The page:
Song of Solomon: A Bildungsroman of Milkman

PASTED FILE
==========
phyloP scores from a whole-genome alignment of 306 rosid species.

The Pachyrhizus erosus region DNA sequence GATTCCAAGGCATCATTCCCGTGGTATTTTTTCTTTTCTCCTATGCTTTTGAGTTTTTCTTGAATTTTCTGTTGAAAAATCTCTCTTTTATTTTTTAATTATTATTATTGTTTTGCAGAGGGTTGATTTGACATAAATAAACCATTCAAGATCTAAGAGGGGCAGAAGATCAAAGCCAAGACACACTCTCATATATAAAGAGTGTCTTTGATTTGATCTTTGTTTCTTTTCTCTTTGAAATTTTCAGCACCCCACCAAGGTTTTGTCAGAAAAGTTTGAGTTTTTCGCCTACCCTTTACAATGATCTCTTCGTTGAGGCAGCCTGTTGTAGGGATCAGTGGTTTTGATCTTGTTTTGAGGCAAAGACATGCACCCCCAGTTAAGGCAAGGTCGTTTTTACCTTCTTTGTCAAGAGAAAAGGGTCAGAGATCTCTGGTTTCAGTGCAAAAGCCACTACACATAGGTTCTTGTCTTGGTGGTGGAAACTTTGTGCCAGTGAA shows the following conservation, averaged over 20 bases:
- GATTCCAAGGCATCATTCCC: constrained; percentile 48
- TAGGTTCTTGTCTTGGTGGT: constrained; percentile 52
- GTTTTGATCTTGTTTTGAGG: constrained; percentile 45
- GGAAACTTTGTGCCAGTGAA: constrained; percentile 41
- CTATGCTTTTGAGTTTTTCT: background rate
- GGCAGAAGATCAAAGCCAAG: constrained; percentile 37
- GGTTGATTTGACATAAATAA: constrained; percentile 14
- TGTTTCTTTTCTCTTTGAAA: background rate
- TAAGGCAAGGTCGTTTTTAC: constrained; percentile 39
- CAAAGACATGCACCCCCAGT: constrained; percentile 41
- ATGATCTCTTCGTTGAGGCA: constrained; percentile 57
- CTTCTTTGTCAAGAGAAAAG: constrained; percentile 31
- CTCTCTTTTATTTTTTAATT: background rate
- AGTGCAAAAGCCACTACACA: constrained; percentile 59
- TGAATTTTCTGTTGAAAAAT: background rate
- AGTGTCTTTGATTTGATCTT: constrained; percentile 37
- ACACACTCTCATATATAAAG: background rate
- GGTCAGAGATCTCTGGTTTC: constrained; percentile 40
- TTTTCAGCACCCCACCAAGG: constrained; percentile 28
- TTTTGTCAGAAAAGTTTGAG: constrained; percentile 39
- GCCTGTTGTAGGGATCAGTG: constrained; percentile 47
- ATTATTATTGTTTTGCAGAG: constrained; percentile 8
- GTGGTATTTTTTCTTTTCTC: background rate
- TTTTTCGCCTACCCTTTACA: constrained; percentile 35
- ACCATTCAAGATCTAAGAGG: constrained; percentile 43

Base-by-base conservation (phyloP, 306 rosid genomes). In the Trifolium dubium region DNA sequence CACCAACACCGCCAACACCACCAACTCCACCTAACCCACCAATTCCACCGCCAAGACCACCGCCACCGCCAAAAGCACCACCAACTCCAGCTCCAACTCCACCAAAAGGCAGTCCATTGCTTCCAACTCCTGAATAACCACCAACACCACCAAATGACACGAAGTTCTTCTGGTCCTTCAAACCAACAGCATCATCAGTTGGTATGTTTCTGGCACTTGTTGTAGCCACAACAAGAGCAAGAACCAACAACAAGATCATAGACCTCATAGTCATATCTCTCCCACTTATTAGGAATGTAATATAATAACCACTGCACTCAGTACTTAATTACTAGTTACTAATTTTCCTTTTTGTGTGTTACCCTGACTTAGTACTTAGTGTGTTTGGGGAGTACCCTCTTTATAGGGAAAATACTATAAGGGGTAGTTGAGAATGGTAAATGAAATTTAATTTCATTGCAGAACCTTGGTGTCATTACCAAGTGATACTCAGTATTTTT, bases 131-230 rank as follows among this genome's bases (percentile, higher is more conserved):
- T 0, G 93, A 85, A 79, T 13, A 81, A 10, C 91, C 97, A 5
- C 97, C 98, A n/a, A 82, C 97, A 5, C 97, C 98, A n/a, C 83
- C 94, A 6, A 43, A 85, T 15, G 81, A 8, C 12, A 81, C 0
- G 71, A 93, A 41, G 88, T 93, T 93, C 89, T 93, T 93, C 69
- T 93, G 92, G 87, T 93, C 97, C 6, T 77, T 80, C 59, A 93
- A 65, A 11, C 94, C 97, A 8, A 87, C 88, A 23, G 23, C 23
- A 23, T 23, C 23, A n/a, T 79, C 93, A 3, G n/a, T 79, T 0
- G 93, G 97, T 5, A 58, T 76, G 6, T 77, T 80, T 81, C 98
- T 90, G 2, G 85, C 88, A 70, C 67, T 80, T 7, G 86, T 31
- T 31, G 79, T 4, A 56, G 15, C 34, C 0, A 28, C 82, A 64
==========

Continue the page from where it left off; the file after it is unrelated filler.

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It can be said that Song of Solomon is bildungsroman which is defined by The Encyclopedia Britannica as “a class of novel that deals with the [coming-of-age or] formative years of an individual”. Furthermore, in a bildungsroman, a main protagonist usually undergoes some transformation after seeking truth or philosophical enlightenment. In Morrison’s novel, the plot follows the main protagonist Milkman as he matures within his community while developing relationships with others and discovering his individual identity. In an essay titled Call and Response, Marilyn Sanders Mobley notes that “What Song of Solomon does ultimately is suggest that a viable sense of African American identity comes from responding to alternative constructions of self and community other that those received from mainstream American culture” (Smith 42). This viewpoint of discovering one’s identity in community is expressed in Song of Solomon and is expressed in other African-American literature including The Autobiography of Malcolm X, A Raisin in the Sun and The Tropics in New York. Milkman’s development of an individual identity which ultimately eschews mainstream American ideals of wealth, prosperity, and Western culture exemplifies a fundamental theme that is analogous to a predicament African-Americans encounter. Understanding the concept of individual identity necessitates some comprehension of the motif of flight in Song of Solomon. Flight in the novel alludes to the African-American pursuit for an identity. Before Milkman is born, the novel introduces the scene of Robert Smith, an inconspicuous insurance agent who commits suicide by leaping off the cupola of Mercy Hospital – “flying off on his own wings.” Milkman’s search for an identity begins as ... ... middle of paper ... ...ongly of Murchison, she rejects him because of the pro-assimilation of American culture he represents. Benetha’s experience supports the claim made by Mobley earlier. In conclusion, the African-American identity, while bonded to a portion of lost ties to Africa, is not bonded to mainstream American ideals of wealth, prosperity, or Western culture. Works Cited Hansberry, Lorraine. "A Raisin in the Sun." Ed. Nellie Y. McKay. The Norton Anthology of African American Literature. Comp. Henry Louis. Gates. 2nd ed. New York: W.W. Norton &, 2004. 1771-830. Print. Mobley, Marilyn Sanders. "Call and Response." New Essays on Song of Solomon. Ed. Valerie Smith. Cambridge [England]: Cambridge UP, 1995. 42-43. Print. Morrison, Toni. Song of Solomon. New York: Knopf, 1989. Print. X, Malcolm, and Alex Haley. The Autobiography of Malcolm X. New York: Ballantine, 1999. Print.

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